ARIEL, West Bank (JTA) — The small cardboard box in Elyashiv Drori’s palm looks like it’s full of black pebbles.A recent potentially relevant story is noted here. And for similar efforts to resurrect ancient beer, see here and links.
Closing the box quickly, he explains that it cannot be open for long. The pebble-like pieces, which were uncovered in an archaeological dig near Jerusalem’s Old City, are in fact remains of a kilo of grapes stored nearly 3,000 years ago. They were preserved under layers of earth from the era when David and Solomon ruled over the Land of Israel.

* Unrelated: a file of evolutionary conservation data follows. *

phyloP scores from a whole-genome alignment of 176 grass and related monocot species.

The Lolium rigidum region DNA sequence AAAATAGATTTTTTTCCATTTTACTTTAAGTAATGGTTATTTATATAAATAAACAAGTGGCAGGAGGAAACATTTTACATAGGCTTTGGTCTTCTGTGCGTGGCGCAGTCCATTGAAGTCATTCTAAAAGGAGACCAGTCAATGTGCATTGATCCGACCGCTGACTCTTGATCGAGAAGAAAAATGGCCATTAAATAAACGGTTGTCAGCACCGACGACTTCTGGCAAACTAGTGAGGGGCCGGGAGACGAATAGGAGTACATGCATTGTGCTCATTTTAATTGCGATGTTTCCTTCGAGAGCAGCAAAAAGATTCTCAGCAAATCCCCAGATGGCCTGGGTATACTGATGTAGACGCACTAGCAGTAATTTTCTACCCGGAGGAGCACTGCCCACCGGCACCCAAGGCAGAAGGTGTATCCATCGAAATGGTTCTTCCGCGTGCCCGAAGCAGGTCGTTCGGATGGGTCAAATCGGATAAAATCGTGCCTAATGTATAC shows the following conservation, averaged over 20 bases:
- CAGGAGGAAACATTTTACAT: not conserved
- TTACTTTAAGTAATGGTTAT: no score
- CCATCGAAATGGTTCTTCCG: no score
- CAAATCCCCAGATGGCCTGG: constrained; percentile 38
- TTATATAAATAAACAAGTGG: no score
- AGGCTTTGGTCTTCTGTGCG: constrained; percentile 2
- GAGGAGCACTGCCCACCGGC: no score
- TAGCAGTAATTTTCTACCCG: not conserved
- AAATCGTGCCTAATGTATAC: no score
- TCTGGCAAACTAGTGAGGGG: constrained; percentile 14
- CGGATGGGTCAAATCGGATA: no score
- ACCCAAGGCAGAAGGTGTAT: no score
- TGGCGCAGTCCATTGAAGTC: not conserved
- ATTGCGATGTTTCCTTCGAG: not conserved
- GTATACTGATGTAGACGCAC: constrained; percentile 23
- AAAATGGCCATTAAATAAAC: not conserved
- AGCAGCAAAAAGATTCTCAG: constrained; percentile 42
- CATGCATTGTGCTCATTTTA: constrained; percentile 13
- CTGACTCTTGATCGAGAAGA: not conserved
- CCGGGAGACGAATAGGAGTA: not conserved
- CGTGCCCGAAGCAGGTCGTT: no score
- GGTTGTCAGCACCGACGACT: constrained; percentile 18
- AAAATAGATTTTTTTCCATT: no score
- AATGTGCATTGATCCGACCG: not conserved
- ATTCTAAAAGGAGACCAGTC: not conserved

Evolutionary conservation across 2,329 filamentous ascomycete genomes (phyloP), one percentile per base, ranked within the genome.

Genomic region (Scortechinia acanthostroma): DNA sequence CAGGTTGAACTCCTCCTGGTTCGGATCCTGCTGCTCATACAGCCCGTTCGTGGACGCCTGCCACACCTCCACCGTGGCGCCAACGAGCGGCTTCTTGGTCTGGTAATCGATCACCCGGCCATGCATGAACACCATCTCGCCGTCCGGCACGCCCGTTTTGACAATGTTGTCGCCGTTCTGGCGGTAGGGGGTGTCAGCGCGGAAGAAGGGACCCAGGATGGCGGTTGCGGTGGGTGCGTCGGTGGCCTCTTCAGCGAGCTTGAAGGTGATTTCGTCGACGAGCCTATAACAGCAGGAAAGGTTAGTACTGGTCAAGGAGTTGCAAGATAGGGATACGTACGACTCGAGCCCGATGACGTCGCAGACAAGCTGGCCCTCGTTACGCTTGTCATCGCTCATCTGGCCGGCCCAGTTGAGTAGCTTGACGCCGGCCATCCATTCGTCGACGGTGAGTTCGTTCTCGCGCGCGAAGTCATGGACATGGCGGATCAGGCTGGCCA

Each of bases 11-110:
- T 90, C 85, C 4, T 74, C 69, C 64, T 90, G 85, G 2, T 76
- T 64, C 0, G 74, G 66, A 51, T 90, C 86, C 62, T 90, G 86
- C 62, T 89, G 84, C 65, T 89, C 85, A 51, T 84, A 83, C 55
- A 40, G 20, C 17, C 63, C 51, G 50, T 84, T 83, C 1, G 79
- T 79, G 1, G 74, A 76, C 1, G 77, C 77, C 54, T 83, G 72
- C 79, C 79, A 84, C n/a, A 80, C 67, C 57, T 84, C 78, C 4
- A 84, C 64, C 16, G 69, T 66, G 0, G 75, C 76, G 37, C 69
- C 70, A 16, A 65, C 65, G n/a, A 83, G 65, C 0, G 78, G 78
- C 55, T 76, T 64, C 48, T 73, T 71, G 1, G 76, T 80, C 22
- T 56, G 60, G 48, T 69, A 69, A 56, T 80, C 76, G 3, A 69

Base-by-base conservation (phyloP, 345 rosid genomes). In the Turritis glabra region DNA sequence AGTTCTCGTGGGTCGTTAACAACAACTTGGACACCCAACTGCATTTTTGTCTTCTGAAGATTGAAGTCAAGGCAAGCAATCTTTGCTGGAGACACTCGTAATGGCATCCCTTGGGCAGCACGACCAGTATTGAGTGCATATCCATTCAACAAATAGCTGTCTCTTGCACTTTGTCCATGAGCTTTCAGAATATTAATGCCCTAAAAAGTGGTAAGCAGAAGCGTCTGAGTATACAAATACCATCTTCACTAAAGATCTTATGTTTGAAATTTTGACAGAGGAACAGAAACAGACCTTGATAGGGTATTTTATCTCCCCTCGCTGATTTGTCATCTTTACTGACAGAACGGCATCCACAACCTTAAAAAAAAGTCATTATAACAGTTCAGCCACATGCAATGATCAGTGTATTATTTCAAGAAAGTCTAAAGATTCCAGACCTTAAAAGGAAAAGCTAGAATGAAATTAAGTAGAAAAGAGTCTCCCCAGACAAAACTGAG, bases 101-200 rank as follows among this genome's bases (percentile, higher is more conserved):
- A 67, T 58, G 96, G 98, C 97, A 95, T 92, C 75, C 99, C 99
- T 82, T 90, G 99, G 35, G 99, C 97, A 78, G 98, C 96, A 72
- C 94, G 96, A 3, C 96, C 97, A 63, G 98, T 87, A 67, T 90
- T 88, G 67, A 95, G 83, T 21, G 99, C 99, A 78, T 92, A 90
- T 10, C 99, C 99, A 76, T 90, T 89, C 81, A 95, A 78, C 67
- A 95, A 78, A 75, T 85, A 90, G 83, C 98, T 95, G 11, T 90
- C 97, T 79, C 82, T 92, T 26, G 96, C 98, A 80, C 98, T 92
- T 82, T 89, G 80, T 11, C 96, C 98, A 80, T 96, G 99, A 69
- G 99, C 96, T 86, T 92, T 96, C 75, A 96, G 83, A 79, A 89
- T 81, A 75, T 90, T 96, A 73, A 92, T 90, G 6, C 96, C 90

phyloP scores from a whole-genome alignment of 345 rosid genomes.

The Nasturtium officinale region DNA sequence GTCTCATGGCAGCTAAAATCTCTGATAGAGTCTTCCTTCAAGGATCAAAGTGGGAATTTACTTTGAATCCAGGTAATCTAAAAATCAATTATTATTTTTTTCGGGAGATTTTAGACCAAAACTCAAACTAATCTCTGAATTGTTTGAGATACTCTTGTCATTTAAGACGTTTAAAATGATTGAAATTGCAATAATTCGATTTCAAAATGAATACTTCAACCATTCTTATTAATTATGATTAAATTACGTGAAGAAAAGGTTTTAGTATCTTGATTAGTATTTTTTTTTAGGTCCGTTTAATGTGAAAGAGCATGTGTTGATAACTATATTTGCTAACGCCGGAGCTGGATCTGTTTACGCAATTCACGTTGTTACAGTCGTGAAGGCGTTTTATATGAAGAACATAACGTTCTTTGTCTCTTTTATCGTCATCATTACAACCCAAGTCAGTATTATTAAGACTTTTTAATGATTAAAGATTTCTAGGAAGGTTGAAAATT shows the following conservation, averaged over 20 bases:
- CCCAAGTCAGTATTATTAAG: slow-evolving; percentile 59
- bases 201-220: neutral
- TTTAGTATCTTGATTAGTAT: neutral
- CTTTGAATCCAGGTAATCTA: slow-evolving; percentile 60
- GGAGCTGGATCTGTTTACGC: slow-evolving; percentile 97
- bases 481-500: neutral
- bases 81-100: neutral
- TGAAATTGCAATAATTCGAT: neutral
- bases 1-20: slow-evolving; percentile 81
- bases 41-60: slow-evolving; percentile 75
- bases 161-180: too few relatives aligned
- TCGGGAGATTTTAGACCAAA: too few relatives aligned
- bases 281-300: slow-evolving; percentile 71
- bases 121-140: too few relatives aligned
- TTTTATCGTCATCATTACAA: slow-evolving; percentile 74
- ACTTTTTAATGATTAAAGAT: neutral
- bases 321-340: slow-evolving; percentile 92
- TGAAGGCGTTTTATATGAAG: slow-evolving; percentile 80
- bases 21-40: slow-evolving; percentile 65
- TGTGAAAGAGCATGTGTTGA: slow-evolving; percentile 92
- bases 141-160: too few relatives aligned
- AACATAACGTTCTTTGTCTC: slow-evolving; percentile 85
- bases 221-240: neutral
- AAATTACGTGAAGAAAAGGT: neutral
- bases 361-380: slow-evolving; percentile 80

Next to his laboratory at Ariel University, Drori — an oenophile who has judged international wine competitions — already has barrels of wine made from grapes that have grown in Israel for two millennia. Finding a living sample of the 3,000-year-old grapes will be the next step in his years-long quest to produce wine identical to that consumed in ancient Israel.
Monday, October 06, 2014
IMPORTANT RESEARCH: Israeli wine researchers aim to revive ancient libations. Matching indigenous grapes with archaeological finds, Elyashiv Drori hopes to recreate the drinks enjoyed by King David (Ben Sales, JTA/Times of Israel).